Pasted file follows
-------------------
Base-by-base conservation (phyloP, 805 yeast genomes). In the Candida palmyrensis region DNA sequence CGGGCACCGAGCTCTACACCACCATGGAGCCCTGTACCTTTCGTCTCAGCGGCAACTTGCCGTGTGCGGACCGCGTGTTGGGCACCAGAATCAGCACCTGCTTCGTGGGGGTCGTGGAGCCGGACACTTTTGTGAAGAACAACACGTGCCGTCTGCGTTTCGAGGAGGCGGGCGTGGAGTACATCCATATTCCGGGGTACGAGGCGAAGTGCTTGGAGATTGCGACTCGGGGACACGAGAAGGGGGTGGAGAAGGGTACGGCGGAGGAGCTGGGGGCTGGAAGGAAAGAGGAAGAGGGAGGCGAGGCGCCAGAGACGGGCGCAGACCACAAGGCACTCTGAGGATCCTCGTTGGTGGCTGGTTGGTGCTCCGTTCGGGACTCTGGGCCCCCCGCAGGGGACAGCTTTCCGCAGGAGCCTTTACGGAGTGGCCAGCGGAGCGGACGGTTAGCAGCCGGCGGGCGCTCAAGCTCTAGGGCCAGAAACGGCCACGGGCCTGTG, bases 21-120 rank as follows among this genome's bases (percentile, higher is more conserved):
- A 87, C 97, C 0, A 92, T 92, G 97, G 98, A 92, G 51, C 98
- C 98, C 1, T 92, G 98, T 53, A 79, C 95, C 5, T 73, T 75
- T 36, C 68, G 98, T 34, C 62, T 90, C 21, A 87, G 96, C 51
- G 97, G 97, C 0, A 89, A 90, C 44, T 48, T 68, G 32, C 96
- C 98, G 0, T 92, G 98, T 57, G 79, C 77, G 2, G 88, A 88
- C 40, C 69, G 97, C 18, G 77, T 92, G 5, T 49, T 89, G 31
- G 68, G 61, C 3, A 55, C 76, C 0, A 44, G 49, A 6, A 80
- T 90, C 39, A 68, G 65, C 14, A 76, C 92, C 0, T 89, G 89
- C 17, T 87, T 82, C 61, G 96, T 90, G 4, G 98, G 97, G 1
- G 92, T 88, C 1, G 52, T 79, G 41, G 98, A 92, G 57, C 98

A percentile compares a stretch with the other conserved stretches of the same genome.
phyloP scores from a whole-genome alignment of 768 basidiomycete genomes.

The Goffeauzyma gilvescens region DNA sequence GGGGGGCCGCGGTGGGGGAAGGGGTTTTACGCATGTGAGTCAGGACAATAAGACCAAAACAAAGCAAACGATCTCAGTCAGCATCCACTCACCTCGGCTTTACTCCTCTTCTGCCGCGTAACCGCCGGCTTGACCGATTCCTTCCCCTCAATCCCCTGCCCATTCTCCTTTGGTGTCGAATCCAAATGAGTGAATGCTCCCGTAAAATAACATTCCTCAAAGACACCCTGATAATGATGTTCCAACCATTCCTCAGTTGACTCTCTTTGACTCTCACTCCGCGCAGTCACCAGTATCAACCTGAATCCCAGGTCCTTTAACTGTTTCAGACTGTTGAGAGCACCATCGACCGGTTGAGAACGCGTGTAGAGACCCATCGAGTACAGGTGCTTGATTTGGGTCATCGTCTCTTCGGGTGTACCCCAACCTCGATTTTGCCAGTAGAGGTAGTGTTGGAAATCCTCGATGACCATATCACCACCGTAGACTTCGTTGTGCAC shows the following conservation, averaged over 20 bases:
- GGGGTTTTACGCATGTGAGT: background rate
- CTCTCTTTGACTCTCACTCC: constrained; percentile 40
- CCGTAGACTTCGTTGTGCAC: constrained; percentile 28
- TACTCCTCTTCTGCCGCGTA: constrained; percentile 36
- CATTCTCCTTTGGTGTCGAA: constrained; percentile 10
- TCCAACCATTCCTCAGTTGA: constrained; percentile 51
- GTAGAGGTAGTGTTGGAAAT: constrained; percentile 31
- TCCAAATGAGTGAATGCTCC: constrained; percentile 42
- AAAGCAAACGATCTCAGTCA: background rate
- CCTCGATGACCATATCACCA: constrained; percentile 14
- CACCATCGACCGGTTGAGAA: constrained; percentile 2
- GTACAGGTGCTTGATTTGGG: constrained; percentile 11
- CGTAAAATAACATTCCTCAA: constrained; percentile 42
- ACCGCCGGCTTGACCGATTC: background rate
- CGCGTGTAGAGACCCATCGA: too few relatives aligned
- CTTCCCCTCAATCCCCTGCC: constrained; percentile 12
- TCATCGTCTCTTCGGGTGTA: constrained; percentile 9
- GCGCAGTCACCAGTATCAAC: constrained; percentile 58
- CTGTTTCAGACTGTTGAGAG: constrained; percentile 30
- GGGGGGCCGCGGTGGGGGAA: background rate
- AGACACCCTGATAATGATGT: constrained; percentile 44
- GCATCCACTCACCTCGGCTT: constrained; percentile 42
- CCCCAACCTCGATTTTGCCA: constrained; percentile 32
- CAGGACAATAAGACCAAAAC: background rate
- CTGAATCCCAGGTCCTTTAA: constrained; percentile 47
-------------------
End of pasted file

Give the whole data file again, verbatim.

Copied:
Base-by-base conservation (phyloP, 805 yeast genomes). In the Candida palmyrensis region DNA sequence CGGGCACCGAGCTCTACACCACCATGGAGCCCTGTACCTTTCGTCTCAGCGGCAACTTGCCGTGTGCGGACCGCGTGTTGGGCACCAGAATCAGCACCTGCTTCGTGGGGGTCGTGGAGCCGGACACTTTTGTGAAGAACAACACGTGCCGTCTGCGTTTCGAGGAGGCGGGCGTGGAGTACATCCATATTCCGGGGTACGAGGCGAAGTGCTTGGAGATTGCGACTCGGGGACACGAGAAGGGGGTGGAGAAGGGTACGGCGGAGGAGCTGGGGGCTGGAAGGAAAGAGGAAGAGGGAGGCGAGGCGCCAGAGACGGGCGCAGACCACAAGGCACTCTGAGGATCCTCGTTGGTGGCTGGTTGGTGCTCCGTTCGGGACTCTGGGCCCCCCGCAGGGGACAGCTTTCCGCAGGAGCCTTTACGGAGTGGCCAGCGGAGCGGACGGTTAGCAGCCGGCGGGCGCTCAAGCTCTAGGGCCAGAAACGGCCACGGGCCTGTG, bases 21-120 rank as follows among this genome's bases (percentile, higher is more conserved):
- A 87, C 97, C 0, A 92, T 92, G 97, G 98, A 92, G 51, C 98
- C 98, C 1, T 92, G 98, T 53, A 79, C 95, C 5, T 73, T 75
- T 36, C 68, G 98, T 34, C 62, T 90, C 21, A 87, G 96, C 51
- G 97, G 97, C 0, A 89, A 90, C 44, T 48, T 68, G 32, C 96
- C 98, G 0, T 92, G 98, T 57, G 79, C 77, G 2, G 88, A 88
- C 40, C 69, G 97, C 18, G 77, T 92, G 5, T 49, T 89, G 31
- G 68, G 61, C 3, A 55, C 76, C 0, A 44, G 49, A 6, A 80
- T 90, C 39, A 68, G 65, C 14, A 76, C 92, C 0, T 89, G 89
- C 17, T 87, T 82, C 61, G 96, T 90, G 4, G 98, G 97, G 1
- G 92, T 88, C 1, G 52, T 79, G 41, G 98, A 92, G 57, C 98

A percentile compares a stretch with the other conserved stretches of the same genome.
phyloP scores from a whole-genome alignment of 768 basidiomycete genomes.

The Goffeauzyma gilvescens region DNA sequence GGGGGGCCGCGGTGGGGGAAGGGGTTTTACGCATGTGAGTCAGGACAATAAGACCAAAACAAAGCAAACGATCTCAGTCAGCATCCACTCACCTCGGCTTTACTCCTCTTCTGCCGCGTAACCGCCGGCTTGACCGATTCCTTCCCCTCAATCCCCTGCCCATTCTCCTTTGGTGTCGAATCCAAATGAGTGAATGCTCCCGTAAAATAACATTCCTCAAAGACACCCTGATAATGATGTTCCAACCATTCCTCAGTTGACTCTCTTTGACTCTCACTCCGCGCAGTCACCAGTATCAACCTGAATCCCAGGTCCTTTAACTGTTTCAGACTGTTGAGAGCACCATCGACCGGTTGAGAACGCGTGTAGAGACCCATCGAGTACAGGTGCTTGATTTGGGTCATCGTCTCTTCGGGTGTACCCCAACCTCGATTTTGCCAGTAGAGGTAGTGTTGGAAATCCTCGATGACCATATCACCACCGTAGACTTCGTTGTGCAC shows the following conservation, averaged over 20 bases:
- GGGGTTTTACGCATGTGAGT: background rate
- CTCTCTTTGACTCTCACTCC: constrained; percentile 40
- CCGTAGACTTCGTTGTGCAC: constrained; percentile 28
- TACTCCTCTTCTGCCGCGTA: constrained; percentile 36
- CATTCTCCTTTGGTGTCGAA: constrained; percentile 10
- TCCAACCATTCCTCAGTTGA: constrained; percentile 51
- GTAGAGGTAGTGTTGGAAAT: constrained; percentile 31
- TCCAAATGAGTGAATGCTCC: constrained; percentile 42
- AAAGCAAACGATCTCAGTCA: background rate
- CCTCGATGACCATATCACCA: constrained; percentile 14
- CACCATCGACCGGTTGAGAA: constrained; percentile 2
- GTACAGGTGCTTGATTTGGG: constrained; percentile 11
- CGTAAAATAACATTCCTCAA: constrained; percentile 42
- ACCGCCGGCTTGACCGATTC: background rate
- CGCGTGTAGAGACCCATCGA: too few relatives aligned
- CTTCCCCTCAATCCCCTGCC: constrained; percentile 12
- TCATCGTCTCTTCGGGTGTA: constrained; percentile 9
- GCGCAGTCACCAGTATCAAC: constrained; percentile 58
- CTGTTTCAGACTGTTGAGAG: constrained; percentile 30
- GGGGGGCCGCGGTGGGGGAA: background rate
- AGACACCCTGATAATGATGT: constrained; percentile 44
- GCATCCACTCACCTCGGCTT: constrained; percentile 42
- CCCCAACCTCGATTTTGCCA: constrained; percentile 32
- CAGGACAATAAGACCAAAAC: background rate
- CTGAATCCCAGGTCCTTTAA: constrained; percentile 47